Inside USD

Getting to Know Your Professors: Susan Bonnell

Monday, March 10, 2014

Susan Bonnell, PhD (2010 USD) is an associate professor and the coordinator for the Master’s Entry Program in Nursing (MEPN) in the Hahn School of Nursing and Health Science. She also works in the Dominican Republic, along with MEPN and Advanced Practice Nursing students, to provide pediatric services, lay worker education and conduct research on malnutrition. Bonnell, who recently joined the “Flying Samaritans” to provide pediatric services at a clinic in Rosarito Beach in Baja, Mexico, answered some questions from Inside USD.

Tell us about the role MEPN is playing in health care?

The MEPN (Master’s Entry Program in Nursing) is a 21-month program with course work not only preparing individuals for registered nurse licensure but with an advanced knowledge base in health care leadership, health assessment, pharmacology, public and community health, and specialty practice, leading to a master’s in nursing degree. Foundational masters’ education provides nurses who are ready to lead collaboration and care throughout all healthcare settings.

MEPN graduates learn to do the work of nursing and as they grow in their roles they will continually improve the delivery of nursing and health care. They have been given not only the “spirit for inquiry” but also the tools for evidence-based application and discovery for quality care. Students graduating from the USD nursing program are acculturated to the “pipeline” of advanced education. MSN nurses are eligible to teach new nursing students. This faculty will be the future doctoral prepared nurse scientist and educators, embracing the lifelong learning trajectory.

Why is it important for nurses to have international and multicultural experiences?

The world is changing rapidly and nurses must be prepared to work with a diverse clientele in a variety of health care settings. Working with an underserved population requires a unique skill set that includes a cultural awareness of the meaning of health to the individual, the assessment of available resources to the patient and the needs of their family, and the ability to modify the plan of care based on the medical, social and spiritual needs of the patient. International experiences and community service learning experiences with underserved populations have been incorporated in many nursing curricula as a way to increase cultural awareness.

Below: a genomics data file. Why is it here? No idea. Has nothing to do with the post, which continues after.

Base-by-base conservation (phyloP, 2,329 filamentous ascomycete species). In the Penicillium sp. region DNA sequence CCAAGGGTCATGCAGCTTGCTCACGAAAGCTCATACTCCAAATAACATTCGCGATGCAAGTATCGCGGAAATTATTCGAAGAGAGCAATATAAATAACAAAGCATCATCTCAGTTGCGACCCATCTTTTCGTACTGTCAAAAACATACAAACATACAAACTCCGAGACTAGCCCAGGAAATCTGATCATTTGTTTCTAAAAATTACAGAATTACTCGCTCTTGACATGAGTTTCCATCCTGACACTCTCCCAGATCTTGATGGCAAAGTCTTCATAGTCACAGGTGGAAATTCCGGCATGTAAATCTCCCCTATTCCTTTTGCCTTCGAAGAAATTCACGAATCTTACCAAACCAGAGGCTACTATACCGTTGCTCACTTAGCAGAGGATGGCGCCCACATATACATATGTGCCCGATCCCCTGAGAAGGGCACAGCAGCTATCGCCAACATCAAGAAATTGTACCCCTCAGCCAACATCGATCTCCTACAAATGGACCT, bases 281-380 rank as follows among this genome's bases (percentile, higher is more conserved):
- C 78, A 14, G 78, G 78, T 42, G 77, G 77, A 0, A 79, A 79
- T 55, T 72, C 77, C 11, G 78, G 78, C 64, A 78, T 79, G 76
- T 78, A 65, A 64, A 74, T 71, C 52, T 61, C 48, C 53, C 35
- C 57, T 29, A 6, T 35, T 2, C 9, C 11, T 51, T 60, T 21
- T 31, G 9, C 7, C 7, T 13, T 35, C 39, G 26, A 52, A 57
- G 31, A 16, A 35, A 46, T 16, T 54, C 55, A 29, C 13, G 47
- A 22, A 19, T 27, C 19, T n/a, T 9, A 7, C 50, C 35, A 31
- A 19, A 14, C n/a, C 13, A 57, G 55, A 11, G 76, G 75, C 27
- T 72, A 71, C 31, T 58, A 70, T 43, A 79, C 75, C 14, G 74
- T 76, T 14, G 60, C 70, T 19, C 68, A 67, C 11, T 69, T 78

What can you tell us about your work in the Dominican Republic?

I take nurses and nursing students to the Dominican Republic and have been doing so for about 10 years. I began by joining a former group of nursing faculty in a site that we stayed at for about seven years. Just when it seemed like it was time to move on, I was invited by Father John Cervini, a parish priest in El Cercado, (a mountain village about 30 minutes east of the Haitian border) to consider bringing students there to work. I believe immersion experiences enhance the personal and professional development of nursing students and provide a forum for sustainable projects that benefit the underserved communities.